Emotional intelligence includes one’s capability of managing their feelings in positive manners to build self-awareness and social awareness. Empathy is regarded as a vital emotional intelligence asset that permits one to link with other people in reflective ways (Gigliotti et al., 2012, 1:51:40). In this film, Pat Solitano was diagnosed with bipolar disorder, experiencing delusions, racing thoughts, extreme emotional outbursts, and possibly other symptoms that are not evident.
Furthermore, having reactions and thoughts which do not connect with ones key character values might be incredibly perplexing (Gigliotti et al., 2012, 1:56:48). Pat is portrayed as a good individual. He loves his friends and family but living with undiagnosed mental illness makes others believe that he is a terrible human. The only means for Pat to escape the extreme thoughts was through violent outbursts and manic. Pat was feeling deeply angered and anxious during the episodes and liberally apologetic afterward. The troubling incidences made him argue with the school principal, Nancy, where he was employed; the behaviors of Nikki made him feel inferior, leading to bipolar disorder. After getting the best treatment at a psychiatric facility while proceeding with therapy on an outpatient basis, not everything turned out magically better. This takes time, therapy, effort, and medication for one to improve daily.
In Pat’s Own Words
I’m sorry. I understand I have done many stupid things. So, I’m coming to terms with these. I feel sorry for hurting you, Jake, Dad, Mom, and Nikki. This is like the switch in my brain going off, and I cannot control myself in making stupid decisions. I think the rage bubble has been build in me; however, sometimes it is not even rage, I am just totally overwhelmed, and I do not know how I can act. I think that is what bipolar is like. I feel embarrassed as I yearn to perform well. When I think about the incident of getting Nikki and Doug in the shower, it hurts me, but I am struggling to recover. I know we all messed up in our lives but I have recovered from my past behaviors. If I could have started my workouts and therapy before, I could be in good health, but how could I identify my issue. I feel I became confused. When growing up, sometimes my father blew up. He is known as the explosion person. I thought this was his personality, and maybe I also turned to be that way as it was the way I was exposed. I guess my father is bipolar. I find it funny when my father in therapy argued with Dr. Patel on the games rather than talking about his feelings.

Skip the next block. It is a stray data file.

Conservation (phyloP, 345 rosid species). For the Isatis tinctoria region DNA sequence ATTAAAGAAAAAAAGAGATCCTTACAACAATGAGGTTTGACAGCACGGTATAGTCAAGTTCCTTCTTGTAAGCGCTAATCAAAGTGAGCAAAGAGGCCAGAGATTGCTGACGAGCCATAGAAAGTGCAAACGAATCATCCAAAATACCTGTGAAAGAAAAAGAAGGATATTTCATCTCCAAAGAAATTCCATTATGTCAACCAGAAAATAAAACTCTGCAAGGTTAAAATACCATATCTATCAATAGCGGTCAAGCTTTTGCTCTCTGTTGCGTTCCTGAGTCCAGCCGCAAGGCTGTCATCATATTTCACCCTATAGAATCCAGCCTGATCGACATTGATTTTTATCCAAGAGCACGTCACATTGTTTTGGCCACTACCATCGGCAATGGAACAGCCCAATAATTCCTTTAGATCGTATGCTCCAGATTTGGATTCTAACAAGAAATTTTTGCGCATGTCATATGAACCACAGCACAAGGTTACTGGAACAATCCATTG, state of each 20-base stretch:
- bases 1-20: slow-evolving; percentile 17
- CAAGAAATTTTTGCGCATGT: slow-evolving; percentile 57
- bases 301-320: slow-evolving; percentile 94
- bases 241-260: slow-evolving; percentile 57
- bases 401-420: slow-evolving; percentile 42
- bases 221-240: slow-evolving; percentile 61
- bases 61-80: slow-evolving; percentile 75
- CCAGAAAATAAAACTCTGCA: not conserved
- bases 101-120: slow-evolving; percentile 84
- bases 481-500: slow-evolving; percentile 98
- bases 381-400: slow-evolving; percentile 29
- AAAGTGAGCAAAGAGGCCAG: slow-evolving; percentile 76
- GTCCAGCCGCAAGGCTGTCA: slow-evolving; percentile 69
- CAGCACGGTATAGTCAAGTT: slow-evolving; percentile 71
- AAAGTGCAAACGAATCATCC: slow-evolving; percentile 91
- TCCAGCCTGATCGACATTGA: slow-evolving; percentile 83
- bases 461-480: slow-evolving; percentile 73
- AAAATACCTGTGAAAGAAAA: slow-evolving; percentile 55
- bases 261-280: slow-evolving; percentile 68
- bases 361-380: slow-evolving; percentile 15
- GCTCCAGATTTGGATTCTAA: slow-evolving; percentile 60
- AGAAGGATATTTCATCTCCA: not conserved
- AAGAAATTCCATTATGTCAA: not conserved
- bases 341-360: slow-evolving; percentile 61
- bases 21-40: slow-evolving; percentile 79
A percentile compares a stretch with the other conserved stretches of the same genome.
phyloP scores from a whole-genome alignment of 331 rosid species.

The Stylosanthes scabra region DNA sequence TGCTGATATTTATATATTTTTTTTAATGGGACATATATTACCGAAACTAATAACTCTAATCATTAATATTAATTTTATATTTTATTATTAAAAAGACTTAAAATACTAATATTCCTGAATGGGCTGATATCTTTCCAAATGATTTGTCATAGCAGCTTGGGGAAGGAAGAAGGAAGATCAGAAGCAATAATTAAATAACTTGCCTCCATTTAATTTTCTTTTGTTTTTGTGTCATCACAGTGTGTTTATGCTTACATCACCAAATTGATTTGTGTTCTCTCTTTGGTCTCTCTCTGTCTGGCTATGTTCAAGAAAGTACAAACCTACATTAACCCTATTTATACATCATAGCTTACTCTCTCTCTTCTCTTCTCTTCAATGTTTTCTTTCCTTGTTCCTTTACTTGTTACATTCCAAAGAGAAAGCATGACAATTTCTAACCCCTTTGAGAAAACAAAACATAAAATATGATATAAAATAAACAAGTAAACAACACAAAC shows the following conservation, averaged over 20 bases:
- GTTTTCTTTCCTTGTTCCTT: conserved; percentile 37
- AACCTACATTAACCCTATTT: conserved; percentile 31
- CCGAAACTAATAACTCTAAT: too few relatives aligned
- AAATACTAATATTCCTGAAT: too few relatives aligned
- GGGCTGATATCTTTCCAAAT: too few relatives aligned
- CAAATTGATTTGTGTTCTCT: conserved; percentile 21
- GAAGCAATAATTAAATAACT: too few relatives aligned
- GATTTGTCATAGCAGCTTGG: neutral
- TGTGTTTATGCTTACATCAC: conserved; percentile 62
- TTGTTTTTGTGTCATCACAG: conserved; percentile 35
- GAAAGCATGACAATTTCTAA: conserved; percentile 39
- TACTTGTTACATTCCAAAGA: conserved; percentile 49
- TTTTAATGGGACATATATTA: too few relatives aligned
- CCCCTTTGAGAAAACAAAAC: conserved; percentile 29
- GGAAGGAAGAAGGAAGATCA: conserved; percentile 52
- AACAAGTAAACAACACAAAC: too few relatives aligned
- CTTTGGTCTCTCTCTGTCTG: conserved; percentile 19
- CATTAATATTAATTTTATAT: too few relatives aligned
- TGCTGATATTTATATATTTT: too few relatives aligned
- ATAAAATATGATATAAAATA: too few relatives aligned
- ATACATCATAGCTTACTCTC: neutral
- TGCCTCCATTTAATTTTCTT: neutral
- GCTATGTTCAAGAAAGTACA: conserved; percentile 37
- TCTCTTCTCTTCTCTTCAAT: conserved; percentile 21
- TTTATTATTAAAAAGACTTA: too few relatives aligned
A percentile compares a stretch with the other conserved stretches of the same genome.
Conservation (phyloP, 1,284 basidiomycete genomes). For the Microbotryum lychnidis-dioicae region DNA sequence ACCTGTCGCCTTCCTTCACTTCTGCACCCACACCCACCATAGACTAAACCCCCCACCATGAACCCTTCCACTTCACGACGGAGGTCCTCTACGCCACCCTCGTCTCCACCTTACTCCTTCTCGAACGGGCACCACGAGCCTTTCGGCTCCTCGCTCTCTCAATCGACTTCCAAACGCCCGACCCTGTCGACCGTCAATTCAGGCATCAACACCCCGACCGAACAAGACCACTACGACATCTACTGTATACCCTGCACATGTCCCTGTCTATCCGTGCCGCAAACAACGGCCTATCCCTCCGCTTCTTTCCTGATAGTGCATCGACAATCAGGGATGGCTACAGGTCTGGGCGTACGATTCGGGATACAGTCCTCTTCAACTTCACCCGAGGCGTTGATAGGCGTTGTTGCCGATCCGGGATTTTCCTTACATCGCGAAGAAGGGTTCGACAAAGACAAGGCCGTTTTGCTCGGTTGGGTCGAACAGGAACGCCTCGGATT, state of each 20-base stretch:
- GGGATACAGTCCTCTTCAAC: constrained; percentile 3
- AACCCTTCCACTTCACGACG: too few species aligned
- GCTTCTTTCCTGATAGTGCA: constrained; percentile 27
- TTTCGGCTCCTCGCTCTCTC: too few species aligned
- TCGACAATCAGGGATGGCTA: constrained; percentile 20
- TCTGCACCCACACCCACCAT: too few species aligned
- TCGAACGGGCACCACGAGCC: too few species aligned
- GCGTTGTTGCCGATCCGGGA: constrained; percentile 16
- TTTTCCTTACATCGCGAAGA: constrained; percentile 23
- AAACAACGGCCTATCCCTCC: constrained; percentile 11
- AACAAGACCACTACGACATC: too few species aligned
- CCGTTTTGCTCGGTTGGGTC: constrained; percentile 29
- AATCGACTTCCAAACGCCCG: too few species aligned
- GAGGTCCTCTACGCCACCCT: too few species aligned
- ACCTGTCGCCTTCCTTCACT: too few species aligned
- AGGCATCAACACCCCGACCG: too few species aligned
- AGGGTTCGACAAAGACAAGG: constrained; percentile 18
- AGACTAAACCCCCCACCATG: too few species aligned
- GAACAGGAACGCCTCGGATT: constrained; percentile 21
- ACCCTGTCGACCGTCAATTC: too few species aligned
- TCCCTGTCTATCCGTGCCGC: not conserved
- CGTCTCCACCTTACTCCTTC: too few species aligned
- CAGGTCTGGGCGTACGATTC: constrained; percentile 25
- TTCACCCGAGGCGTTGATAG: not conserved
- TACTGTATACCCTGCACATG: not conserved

Currently, I feel superior. Things seem brighter as there is a silver lining in my life. I could have never said this before but I should be healthier. Everything will be well again as I will do all to achieve this desire. My rage has gone. I think it is the therapy and medication doing their work. I have realized that I love running as it calms me while assuring me of a silver lining. Sometimes I feel I have hard moments to tackle, outbursts, but I focus on positive emotions. Each day has new things, and I believe one day I will get back to work. I also hope that I will reunite with Nikki as I remind myself daily that nothing will hinder me from getting back to my normal life. Excelsior meaning “I’m gonna take all this negativity, and I’m gonna use it as fuel, and I’m gonna find a silver lining” (Gigliotti et al., 2012, 1:53:48). I am remaking myself.
If Pat was my customer, I will also sympathize with him as he seems to encounter many challenges that made him to act differently. I cannot imagine the time I took any action when enraged, but when found in Pat’s situation, I will not hesitate. When listening to his conversation, and imagine how it feels when having similar emotions, this will permit one to assist Pat to come into terms with the reality. His emotions will make me sympathize with him and support him. Having mental illness might not be universal. Two persons living with bipolar disorder, or depression, or anxiety might not experience similar reactions or symptoms to daily situations.
In Pat’s case, he was brought up by a father who is likely to explode during situations. This is evident when he was barred from entering the stadium due to being involved in many fights. This might have an impact on the manner one copes when growing whether they do not or have a mental disorder. The situation of Pat Solitano highlighted many features when growing up as he witnessed his father’s outbursts and the manner, they might have impacted his behaviors. Generally, I feel relieved sharing my incident while viewing Pat’s experience as normal since many symptoms highlighted in the film seem to be part of my daily feelings such as being anxious, confused, and scared. This makes me find comfort as I feel that every individual has their hard times, and this is essential to get meaningful connections and solutions. I believe that empathizing increases an individual’s social awareness and self-awareness. Therefore, it is vital to be a well-rounded person.
Gigliotti, D., Cohen, B., & Gordon, J. (Producers), & Russell, D. O. (Director). (2012). Silver linings playbook [Film]. Weinstein Company.